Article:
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Grab-and-go Thanksgiving
Harried cooks create a growing market for holiday help

Atlanta Journal-Constitution
November 16, 2006
by Elizabeth Lee

In the world according to Martha Stewart, Patti Cotter already would have ordered her Thanksgiving turkey and floral centerpiece.

Instead, she's preparing for the traditional feast the way an increasing number of Americans are: by letting someone else help with the cooking.

Cotter is standing at a stainless steel table in Dream Dinners, a Roswell meal assembly store, scooping stuffing ingredients into a plastic bag. She'll place them in the freezer of her Alpharetta home, along with plastic bags filled with other items she's gathered today: ready-to-heat gravy with pearl onions, mashed potatoes, biscuits and cranberry relish.

Americans still want their turkey and time with friends and family on Thanksgiving. But the from-scratch meal that Norman Rockwell immortalized, right down to the beaming cook holding a platter of perfectly bronzed bird? Some are saying "no thanks." Especially if it involves hours of cooking and cleaning.

"I don't want to be stuck in the kitchen all day," Cotter says. "I'd rather go hiking or do something outside."

How deep is the hunger for Thanksgiving shortcuts?

• "Easy Thanksgiving recipes" are the most popular holiday recipe search on Yahoo.

• Jennie-O Turkey Store is introducing three varieties of grab-and-go entrees in a box, complete with seasoned fresh turkey breast, stuffing and gravy or rice. The precooked breast comes in a roasting bag, ready for warming in the oven. The company's no-stress holiday lineup already includes a whole oven-ready raw turkey that goes from freezer to roasting pan, with minimal handling.

• Meal assembly services are adding Thanksgiving sides, appetizers and sometimes the main course to their menus. Some will even prepare and package food in customers' dishes.

• Whole Foods Market and Harry's Farmers Market are introducing a serve-yourself hot bar of the traditional feast on Thanksgiving Day itself. The stores also added set menus this year to their customary a la carte choices to make ordering a meal easier; no need to weigh the merits of cornbread stuffing over rosemary chestnut or sourdough, because they've made the choice for you (it's rosemary chestnut).

GourmetStation, an Atlanta-based service, will make and ship a turkey dinner for two that requires just 30 minutes to get on the table. Customers often buy the meals as gifts for aging parents or distant relatives who may no longer want to tackle the holiday meal, says company founder Donna Lynes-Miller.

• Many restaurants and supermarkets offer online ordering to speed things along even more.

It's hard to nail down how many Thanksgiving feasts will be prepared — if not eaten — outside the home. Industry observers say they're increasing because of such societal changes as smaller families, far-flung relatives, longer work hours and dwindling cooking knowledge.

Publix, which doesn't release exact sales figures, is seeing double-digit growth annually in holiday dinner orders, says spokeswoman Brenda Reid.

Whole Foods Market reports growing sales of prepared foods, too. It added meals for two this year, including a turkey option and a vegetarian package, aimed at small celebrations.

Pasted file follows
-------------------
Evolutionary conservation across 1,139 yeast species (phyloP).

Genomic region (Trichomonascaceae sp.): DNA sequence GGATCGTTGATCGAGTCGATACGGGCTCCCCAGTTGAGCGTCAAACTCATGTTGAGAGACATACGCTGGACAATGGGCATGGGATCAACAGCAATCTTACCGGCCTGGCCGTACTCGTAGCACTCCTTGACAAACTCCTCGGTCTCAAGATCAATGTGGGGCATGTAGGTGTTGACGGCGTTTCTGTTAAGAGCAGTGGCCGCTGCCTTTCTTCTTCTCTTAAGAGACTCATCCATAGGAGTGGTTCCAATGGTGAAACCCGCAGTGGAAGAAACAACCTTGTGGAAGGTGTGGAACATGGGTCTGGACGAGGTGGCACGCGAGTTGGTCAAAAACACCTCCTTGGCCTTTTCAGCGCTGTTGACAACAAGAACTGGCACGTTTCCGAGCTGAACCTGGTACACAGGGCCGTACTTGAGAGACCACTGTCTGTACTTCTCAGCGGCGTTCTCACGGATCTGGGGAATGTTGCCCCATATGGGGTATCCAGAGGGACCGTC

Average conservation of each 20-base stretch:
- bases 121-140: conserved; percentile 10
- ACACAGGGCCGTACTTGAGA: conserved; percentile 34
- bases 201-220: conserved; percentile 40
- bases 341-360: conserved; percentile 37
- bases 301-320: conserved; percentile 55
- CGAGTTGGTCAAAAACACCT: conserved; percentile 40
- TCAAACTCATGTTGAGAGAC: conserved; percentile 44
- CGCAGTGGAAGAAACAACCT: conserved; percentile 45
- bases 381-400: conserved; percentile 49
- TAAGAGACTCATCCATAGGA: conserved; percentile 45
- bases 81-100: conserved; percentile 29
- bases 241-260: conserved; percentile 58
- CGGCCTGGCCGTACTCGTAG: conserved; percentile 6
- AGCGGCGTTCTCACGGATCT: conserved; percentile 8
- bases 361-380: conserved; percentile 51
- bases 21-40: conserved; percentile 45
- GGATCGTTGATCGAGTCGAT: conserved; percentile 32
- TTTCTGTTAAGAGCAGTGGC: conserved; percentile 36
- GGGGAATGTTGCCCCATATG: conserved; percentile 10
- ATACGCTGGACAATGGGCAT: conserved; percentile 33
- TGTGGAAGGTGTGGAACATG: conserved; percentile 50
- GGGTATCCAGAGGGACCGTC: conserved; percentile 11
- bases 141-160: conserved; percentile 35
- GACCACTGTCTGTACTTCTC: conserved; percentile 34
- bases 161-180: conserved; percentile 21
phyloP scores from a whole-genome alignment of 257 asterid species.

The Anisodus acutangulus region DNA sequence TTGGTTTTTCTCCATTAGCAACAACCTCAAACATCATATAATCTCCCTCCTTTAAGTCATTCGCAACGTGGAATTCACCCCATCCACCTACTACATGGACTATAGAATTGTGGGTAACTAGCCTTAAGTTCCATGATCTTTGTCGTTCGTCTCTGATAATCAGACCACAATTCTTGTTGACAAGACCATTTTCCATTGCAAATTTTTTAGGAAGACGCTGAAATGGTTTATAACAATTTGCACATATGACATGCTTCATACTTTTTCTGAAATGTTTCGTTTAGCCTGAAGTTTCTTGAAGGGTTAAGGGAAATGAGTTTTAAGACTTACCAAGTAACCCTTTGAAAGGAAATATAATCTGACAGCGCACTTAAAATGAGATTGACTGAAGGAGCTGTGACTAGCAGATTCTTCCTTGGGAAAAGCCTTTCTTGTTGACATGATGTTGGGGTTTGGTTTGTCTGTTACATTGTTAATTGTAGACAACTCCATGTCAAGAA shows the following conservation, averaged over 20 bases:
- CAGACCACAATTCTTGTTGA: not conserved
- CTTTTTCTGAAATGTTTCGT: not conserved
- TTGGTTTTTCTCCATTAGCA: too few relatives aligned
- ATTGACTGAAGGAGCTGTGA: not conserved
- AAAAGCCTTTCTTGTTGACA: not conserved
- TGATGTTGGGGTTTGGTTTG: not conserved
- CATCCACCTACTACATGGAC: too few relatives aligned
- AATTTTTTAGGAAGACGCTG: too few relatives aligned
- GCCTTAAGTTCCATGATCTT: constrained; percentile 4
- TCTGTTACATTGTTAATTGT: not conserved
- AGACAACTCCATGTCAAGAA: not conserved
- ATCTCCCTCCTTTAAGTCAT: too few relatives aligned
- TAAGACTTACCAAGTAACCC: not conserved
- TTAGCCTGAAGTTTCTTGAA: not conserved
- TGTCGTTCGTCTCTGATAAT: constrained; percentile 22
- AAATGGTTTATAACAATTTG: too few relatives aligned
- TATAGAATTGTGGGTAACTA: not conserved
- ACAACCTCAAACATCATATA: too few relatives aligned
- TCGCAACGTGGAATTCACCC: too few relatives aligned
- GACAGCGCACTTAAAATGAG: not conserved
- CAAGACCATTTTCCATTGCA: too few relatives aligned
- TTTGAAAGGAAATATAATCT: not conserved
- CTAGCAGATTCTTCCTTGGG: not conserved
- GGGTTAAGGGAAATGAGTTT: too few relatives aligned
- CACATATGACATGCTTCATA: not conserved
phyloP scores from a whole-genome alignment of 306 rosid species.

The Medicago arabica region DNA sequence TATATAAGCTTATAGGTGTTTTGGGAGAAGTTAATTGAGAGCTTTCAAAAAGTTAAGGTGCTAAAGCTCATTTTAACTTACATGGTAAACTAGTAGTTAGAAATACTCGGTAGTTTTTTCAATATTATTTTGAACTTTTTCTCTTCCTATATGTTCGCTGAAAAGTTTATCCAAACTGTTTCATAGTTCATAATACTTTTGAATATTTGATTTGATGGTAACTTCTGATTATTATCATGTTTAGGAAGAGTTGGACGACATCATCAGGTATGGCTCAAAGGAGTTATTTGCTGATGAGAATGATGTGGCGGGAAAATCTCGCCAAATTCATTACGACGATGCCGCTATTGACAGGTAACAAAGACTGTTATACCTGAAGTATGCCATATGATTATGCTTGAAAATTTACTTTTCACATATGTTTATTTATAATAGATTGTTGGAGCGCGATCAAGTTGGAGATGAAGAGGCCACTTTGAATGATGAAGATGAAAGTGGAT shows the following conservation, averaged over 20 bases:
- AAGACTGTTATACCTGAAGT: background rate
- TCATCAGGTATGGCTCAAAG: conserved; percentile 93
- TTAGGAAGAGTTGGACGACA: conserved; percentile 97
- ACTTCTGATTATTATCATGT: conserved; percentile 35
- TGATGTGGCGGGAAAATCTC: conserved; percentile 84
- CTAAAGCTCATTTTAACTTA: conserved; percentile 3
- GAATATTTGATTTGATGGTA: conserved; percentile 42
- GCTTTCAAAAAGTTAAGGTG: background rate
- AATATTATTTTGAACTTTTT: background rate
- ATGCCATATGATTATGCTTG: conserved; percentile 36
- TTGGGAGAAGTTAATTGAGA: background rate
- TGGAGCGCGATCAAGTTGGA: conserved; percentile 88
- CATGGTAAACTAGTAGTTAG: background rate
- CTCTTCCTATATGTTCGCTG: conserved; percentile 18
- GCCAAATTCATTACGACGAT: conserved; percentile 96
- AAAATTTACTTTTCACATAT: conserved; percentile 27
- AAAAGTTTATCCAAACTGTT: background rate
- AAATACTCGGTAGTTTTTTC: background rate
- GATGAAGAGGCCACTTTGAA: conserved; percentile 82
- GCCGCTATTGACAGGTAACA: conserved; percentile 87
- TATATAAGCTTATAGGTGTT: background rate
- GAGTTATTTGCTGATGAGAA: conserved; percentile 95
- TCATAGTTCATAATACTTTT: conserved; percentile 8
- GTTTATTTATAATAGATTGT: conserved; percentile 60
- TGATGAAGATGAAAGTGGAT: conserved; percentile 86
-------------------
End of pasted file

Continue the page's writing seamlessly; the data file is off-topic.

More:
One of the natural food chain's most popular holiday items is an oven-ready turkey, cleaned, seasoned with herbs and packaged in a foil roasting pan with fragrant vegetables.

"All they have to do is take off the outer plastic wrapping and go for it," says Whole Foods spokeswoman Cheryl Galway.

Some 60 to 65 percent of Americans will eat Thanksgiving dinner away from home, says Harry Balzer, executive vice president of the NPD Group, a market research firm.

Many of them will eat at friends' or relatives' homes and some probably will pick up a pie or prepared dip to share. But 6 percent of Americans will turn to supermarkets, caterers or restaurants for their entire Thanksgiving dinner, a slight increase from last year, according to an NPD survey.

Harried cooks who scramble to get an everyday dinner on the table are driving those numbers, industry watchers say.

"It's kind of the Super Bowl of meals," says Michael Sansolo, senior vice president of the Food Marketing Institute, a supermarket trade group.

"More family is there than any time of the year. There are people who've been doing less and less cooking, and all of a sudden, for this one day, they're supposed to be a gourmet chef and knock everyone's socks off."

Count Steve Hightower, a Buckhead salon owner, among those looking for an easier day.

He's relying on appetizers from My Girlfriend's Kitchen, a new meal assembly service in Atlanta's west Midtown area, for his dinner for 25. Friends are bringing the other food, including the turkey.

"I just don't have the time to go and shop and prepare everything, and I don't want to clean up the mess," says Hightower.

He's tried supermarket meals in the past but wanted a more gourmet flair. After tasting several items from My Girlfriend's Kitchen, he signed up for the hot artichoke and spinach dip, meatballs with orange sauce and pumpkin-pecan bake.

"It's more about coming together with friends and family if possible," Hightower says. "You create your tradition by having food. It's not so much about traditional food."

Cotter, 46, has prepared Thanksgiving meals from scratch before, and plans to roast an organic turkey to go with her Dream Dinners sides. With a tough move just behind the family of five, they're ready to take it easy this year, she says.

No worries about coordinating everything to be ready at the same time. No fretting about making the perfect gravy.

After all, it's already in the bag.




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